To The “Human” Who Sat Next To Me At The Orchestra Concert Yesterday…

Screw you.

That was incredibly rude what you did.

You were texting on your phone during my daughter’s performance. You were sharing messages between yourself and the woman sitting on your other side. Your screen, her screen, didn’t matter. You and your wife shat all over the place with your impropriety.

At least, I presume she was your wife. Maybe she was your mistress, or your $80-an-hour hooker. You might have to pay someone that much just to sit next to you.

I know I sure wouldn’t voluntarily put up with shit like that from you on the regular.

Because if that’s how you treat the performance of a high school orchestra, with even less respect than you give a movie, I’d have to be an idiot to spend any more time with you.

I wanted to tell you to stop. I could see your screen, your swiping, your scrolling, out of the corner of my eye.

I wanted to tell you to Put it away, asshole. You were a distraction to me and you were disrespectful of the orchestra members. I get it, your daughter’s portion was complete. And so you figured you owed nothing else to the boys and girls who’d worked hard over the past months preparing for this experience.

Not to mention the director. And the audience members, like myself, who wished to experience their children or friends without distraction.

But you just coudn’t help yourself. You couldn’t wait ten goddamn minutes until the set was finished and it was time to change the orchestras to pull out your phone during the appropriate time.

And speaking of pulling out, I’m now wishing your dad had the night you were conceived. That would have made last night much better.

Anyway – I wanted to tell you to stop. But I didn’t. Why?

Was it because I respected you too much? Nope. You’ll notice that I put human in quotes in the title of this screed for a reason. It’s because I don’t consider you fully evolved.

Was it because I was afraid you’d get mad at me? No again. I couldn’t give a shit what you think of me. Was I worried you’d escalate and beat me senseless right then and there, or maybe wait for me in the parking lot with a few of your buddies? Ha! As if.

The plain and simple reason I didn’t is this: Because I am better than you.

I didn’t say something to you right then because I express respect for the orchestra members. And their director. I give them the attention they deserve, and I promise to do so when I enter the auditorium. I keep my word.

If I had leaned over to you in the middle of the second movement, I would have been no better than you. I would have sunk down to your level, and I do not wish to wrestle with that pig.

Graciously, you and your “wife” decided to remove yourself from the situation at the next break. Good riddance. Glad to see you go. I enjoyed the rest of the performance immensely. I hope that whatever you were doing was worth it. I know you did your best to ruin my experience.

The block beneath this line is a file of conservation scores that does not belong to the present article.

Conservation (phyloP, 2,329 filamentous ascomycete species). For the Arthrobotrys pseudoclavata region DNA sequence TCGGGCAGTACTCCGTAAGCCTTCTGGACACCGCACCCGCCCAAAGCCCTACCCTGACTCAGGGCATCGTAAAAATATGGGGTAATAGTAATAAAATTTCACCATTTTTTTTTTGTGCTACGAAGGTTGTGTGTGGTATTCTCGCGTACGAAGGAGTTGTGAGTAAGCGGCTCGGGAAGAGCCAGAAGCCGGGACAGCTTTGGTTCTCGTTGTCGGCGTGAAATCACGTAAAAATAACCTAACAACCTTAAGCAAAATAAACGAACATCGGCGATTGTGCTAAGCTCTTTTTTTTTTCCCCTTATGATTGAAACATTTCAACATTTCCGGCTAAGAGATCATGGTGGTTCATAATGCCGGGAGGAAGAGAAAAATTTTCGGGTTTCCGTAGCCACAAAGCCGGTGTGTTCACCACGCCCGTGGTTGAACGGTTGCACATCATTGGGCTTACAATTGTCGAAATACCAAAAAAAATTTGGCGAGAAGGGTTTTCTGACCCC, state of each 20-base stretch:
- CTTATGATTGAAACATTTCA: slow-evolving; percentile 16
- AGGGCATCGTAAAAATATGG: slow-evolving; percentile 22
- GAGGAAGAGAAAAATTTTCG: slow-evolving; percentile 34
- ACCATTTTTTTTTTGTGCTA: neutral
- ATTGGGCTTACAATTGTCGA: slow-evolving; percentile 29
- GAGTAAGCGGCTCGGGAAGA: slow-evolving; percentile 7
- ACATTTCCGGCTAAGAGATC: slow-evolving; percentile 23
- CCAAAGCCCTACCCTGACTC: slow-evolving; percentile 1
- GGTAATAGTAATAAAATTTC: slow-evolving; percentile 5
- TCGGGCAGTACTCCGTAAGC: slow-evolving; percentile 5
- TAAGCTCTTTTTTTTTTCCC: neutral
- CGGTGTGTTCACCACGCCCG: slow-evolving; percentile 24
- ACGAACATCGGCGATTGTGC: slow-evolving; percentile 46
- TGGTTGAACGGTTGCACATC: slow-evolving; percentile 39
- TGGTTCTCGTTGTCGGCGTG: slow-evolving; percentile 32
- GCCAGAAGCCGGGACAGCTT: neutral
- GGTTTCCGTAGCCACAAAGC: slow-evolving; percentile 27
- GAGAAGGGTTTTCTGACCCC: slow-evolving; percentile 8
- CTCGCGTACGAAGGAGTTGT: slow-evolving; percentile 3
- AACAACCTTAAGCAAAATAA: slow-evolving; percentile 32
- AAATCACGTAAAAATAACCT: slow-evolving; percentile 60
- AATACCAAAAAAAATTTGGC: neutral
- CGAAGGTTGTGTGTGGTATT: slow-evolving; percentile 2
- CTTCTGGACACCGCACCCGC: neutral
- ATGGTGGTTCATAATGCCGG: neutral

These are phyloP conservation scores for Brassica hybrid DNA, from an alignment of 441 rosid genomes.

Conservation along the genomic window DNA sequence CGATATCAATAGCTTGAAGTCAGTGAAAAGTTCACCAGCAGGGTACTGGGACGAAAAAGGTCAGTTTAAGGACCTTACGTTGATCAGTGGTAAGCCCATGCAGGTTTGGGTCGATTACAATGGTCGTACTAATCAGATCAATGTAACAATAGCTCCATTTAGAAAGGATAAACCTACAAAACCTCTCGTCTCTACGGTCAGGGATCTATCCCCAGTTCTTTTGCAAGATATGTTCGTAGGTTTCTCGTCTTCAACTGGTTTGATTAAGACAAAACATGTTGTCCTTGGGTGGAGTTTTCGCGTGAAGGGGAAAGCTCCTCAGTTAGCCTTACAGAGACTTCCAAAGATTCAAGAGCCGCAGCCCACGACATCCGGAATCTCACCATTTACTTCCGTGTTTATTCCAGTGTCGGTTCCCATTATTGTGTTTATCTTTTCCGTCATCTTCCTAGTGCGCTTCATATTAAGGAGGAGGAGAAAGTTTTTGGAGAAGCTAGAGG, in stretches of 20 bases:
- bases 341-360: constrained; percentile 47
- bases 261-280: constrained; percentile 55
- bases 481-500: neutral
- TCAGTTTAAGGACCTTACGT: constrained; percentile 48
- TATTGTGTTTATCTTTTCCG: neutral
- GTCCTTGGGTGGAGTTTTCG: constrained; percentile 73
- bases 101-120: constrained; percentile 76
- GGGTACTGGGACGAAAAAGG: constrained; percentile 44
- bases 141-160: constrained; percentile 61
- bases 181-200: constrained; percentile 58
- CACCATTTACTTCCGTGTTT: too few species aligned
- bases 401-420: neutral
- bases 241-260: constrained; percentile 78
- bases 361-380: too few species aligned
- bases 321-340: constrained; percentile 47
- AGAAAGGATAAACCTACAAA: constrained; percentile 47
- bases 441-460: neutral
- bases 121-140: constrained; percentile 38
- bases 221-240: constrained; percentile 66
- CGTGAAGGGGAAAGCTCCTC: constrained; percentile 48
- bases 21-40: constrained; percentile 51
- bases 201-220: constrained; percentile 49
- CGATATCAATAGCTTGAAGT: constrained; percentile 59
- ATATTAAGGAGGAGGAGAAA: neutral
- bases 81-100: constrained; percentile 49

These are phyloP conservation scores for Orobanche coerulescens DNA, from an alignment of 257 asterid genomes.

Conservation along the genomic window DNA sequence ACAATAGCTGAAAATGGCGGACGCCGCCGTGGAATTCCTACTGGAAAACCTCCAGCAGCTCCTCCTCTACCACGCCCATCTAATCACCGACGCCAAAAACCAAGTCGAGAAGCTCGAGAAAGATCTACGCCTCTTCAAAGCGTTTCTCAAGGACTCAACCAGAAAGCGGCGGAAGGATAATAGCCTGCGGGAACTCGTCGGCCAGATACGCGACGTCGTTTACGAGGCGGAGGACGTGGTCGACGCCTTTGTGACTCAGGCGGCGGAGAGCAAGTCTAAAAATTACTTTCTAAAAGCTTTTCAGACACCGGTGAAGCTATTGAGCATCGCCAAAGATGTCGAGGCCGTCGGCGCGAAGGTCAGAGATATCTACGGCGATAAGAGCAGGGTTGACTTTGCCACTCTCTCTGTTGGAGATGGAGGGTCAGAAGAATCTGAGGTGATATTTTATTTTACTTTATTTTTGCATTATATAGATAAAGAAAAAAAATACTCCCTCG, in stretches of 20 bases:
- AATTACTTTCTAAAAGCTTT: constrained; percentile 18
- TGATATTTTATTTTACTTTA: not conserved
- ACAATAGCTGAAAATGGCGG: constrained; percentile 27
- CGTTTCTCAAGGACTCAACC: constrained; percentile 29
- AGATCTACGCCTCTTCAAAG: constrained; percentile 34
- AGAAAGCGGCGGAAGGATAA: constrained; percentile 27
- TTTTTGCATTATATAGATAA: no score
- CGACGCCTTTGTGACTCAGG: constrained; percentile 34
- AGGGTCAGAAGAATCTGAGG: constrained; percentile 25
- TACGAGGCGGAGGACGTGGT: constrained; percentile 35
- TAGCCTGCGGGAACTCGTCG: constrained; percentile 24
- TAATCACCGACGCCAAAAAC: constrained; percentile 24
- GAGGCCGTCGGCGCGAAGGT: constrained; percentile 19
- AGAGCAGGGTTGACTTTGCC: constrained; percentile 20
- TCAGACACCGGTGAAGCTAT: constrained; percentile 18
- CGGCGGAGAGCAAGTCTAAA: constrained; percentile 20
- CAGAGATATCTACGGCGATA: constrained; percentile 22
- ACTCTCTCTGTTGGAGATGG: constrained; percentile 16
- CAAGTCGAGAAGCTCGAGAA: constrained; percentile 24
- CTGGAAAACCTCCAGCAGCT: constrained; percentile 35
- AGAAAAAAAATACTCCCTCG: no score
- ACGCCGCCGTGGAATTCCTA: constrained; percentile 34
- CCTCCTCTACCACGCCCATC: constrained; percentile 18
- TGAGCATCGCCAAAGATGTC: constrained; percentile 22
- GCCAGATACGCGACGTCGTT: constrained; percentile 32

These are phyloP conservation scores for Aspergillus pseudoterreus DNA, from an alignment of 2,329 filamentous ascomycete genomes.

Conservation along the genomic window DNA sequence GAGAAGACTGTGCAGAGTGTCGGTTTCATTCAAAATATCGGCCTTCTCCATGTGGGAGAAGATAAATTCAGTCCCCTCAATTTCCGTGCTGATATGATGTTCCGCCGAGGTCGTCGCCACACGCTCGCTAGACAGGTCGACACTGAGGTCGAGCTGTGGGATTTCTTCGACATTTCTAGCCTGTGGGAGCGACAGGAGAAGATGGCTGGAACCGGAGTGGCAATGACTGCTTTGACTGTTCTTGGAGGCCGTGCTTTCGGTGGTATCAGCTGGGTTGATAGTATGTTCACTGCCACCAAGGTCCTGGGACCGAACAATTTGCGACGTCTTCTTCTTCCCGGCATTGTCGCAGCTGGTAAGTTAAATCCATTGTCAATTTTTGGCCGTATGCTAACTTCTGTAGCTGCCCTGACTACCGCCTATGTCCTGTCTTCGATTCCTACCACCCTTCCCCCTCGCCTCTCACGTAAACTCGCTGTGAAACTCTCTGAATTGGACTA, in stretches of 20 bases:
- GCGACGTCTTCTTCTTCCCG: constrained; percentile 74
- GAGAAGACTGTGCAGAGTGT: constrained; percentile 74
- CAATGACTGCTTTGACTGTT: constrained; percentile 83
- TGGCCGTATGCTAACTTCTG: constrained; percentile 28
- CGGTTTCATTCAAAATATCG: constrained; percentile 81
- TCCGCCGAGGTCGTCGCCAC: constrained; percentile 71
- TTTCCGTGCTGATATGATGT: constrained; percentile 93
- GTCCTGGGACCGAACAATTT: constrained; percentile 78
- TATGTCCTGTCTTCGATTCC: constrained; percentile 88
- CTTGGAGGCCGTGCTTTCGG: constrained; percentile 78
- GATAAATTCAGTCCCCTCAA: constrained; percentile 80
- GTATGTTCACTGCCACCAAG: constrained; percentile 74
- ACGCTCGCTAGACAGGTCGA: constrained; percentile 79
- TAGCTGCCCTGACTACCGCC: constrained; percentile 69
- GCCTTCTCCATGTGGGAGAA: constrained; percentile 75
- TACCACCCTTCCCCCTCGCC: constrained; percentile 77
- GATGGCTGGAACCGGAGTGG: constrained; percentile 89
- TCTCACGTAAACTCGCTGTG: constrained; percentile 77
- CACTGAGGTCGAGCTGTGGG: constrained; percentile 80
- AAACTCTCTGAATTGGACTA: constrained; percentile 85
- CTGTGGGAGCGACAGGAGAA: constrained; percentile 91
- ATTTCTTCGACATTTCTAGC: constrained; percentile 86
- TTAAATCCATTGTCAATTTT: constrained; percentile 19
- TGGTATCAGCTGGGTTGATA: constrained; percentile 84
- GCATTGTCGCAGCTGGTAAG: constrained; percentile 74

Joke’s on you, though. I’m better than you, remember, so I still appreciated the the performance and the artistry.

But, next time, think again before pulling out that phone. And just don’t do it.

Better yet, just do us all a favor and just stay home instead. That way, you can text all you want and none of us have to deal with your conceit. Everyone would be better off.

Writing Practice – 10/7/2018

Poem a Day Volume 2, p 383 (Dec 16)

Fly envious Time, till thou run out thy race,

Call on the lazy leaden-stepping hours,

Whose speed is but the heavy plummet’s pace;

Run thy own trail, travel thine own path.

Send to the heavens the shout of a many-breasted warrior strong with the ichor of battle. Let forth a barbaric yawp to shake the hills and rattle the cedars. Share not your victory with those who would have nothing to do with the battle but everything to do with sharing the spoils. For why should their reticence be rewarded, and your valor diminished? Why shall your light hide, as if a reflection upon the surface of the moon, instead of shining bring from the sun’s rays?

Strive, then, brothers in this long struggle, and let it be know that you shall no longer rest in humility as a result of the things you have fought for, sweated for, bled for. But these days shall see a resurgence of your manifest adulation. The righteous praise well-deserved flowing from all of the crowd’s lips to over and above and through you. For it is never enough for just one to shower adulation and praise (except that she be the one, yet that remains a different tale for a different time). It is not enough for a single voice, no matter how powerful or authoritative, to say “well done.”

Nay, it is only for the recognition of the crowd that the warrior strives. He seeks not his own glory, but does so to honor his fallen brothers, to eke out, to draw out from those who remained behind, their praise, their worship, their respect, their fear.

For, if they did not fear the powerful, if they did not respect them at least a little, and in practice a bit more than that, if they did not recognize the hidden, camouflaged power waiting within the army’s arms, if they did not acknowledge the real authority beneath the breastplate, if they did not offer a genuine kudos to their true betters, they know that in a few moments, with a turn of a whim or at the insolence of an unruly youth, they, too, might find themselves a new enemy of those who wield the true power. For true power comes not from robe or treaty or birthright. True power comes from a willingness to fight, to truly fight, not simply argue, to fight and take power, to risk one’s own life in the pursuit. That is power. That is authority. And that deserves respect.